5Hans T. David discusses this point briefly in his essay "Mozartean Modulations," in The Creative World of Mozart, ed. Paul Henry Lang (New York: Norton, 1963), 64. If presented without any modulation, David observes, "the recapitulation contained less action and therefore was less interesting than the exposition. . . . [Mozart's] recapitulations are mostly close replicas of the exposition. Yet he invariably managed to outdo the modulatory effect within the exposition by an elaborate counter-modulation in the recapitulation." Such "counter-modulation" may explain in part Mozart's tendency to enlarge the transition belonging to the Recapitulation.
6See Cuyler, 111-12, for a brief discussion of this procedure in Brahms's symphonic movements.
7In the subsequent comparison of transitions within this movement, I have relied on the analysis proposed by Arnold Schoenberg in Structural Functions of Harmony, rev. ed., ed. Leonard Stein (New York: Norton, 1954), 143-44.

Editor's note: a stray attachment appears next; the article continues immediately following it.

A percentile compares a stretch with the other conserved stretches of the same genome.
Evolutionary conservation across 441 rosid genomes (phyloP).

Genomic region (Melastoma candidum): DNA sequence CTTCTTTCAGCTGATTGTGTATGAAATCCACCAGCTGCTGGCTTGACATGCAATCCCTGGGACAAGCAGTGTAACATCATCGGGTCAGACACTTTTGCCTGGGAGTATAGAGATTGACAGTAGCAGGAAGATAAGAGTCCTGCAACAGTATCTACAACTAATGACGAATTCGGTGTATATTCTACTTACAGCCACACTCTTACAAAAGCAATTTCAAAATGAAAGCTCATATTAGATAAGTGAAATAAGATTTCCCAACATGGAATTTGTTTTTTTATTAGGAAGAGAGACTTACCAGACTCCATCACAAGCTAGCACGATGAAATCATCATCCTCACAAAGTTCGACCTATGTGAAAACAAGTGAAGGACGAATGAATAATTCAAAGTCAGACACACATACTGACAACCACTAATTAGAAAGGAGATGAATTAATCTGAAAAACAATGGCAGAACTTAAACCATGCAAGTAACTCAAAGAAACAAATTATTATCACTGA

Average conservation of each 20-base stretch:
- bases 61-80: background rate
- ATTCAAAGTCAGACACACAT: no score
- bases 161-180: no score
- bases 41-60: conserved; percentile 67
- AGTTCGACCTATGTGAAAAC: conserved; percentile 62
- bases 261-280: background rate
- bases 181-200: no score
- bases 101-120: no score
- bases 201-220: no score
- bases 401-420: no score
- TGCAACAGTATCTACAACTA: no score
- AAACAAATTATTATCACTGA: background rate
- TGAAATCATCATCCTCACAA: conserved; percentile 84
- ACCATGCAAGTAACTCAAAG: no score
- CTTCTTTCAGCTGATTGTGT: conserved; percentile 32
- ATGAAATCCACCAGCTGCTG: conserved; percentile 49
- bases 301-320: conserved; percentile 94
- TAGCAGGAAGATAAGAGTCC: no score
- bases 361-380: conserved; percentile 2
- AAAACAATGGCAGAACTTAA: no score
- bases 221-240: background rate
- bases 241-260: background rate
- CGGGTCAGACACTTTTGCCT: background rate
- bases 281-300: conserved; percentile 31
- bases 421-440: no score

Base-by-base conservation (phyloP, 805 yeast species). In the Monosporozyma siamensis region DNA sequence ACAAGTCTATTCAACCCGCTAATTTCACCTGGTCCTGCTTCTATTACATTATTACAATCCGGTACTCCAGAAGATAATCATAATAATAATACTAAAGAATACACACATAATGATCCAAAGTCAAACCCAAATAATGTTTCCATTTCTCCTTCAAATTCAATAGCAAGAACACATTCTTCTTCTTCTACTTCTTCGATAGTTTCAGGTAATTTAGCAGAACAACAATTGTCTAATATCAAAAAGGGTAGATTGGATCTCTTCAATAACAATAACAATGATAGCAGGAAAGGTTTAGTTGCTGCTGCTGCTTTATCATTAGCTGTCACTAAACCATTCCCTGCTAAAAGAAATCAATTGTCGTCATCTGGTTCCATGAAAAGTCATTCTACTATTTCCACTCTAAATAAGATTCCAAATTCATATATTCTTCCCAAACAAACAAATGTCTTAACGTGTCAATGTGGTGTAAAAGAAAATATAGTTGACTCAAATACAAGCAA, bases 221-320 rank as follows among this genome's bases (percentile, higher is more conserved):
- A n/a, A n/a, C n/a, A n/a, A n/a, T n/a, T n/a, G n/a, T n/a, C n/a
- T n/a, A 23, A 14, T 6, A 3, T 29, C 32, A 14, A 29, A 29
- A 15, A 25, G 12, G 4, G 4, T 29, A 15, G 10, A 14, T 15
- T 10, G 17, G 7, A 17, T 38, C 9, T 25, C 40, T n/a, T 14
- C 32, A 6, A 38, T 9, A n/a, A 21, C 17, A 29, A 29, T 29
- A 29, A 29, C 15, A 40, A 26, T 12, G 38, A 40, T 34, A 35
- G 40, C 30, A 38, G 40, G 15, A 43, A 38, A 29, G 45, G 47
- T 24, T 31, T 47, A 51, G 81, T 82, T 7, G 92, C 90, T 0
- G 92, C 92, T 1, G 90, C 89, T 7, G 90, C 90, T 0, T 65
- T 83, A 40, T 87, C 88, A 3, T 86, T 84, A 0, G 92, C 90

8Charles Rosen designates such enlarged transitions within the Recapitulation as "secondary development sections." See in particular his Sonata Forms (New York: Norton, 1980), 106-10. According to Rosen, a secondary development "may use some of the material from the bridge, or from a modulating passage of the exposition, although this is by no means a general rule."
9For a summary of tonality within nineteenth-century sonata form, see William S. Newman, The Sonata Since Beethoven, 3rd ed. (New York: Norton, 1983), 151-53. "As the harmonic progressions and passing modulations grew more colorful and remote, especially near the [Romantic] era's end," states Newman, "the broader shifts in the tonality became increasingly dim and ineffectual as structural landmarks."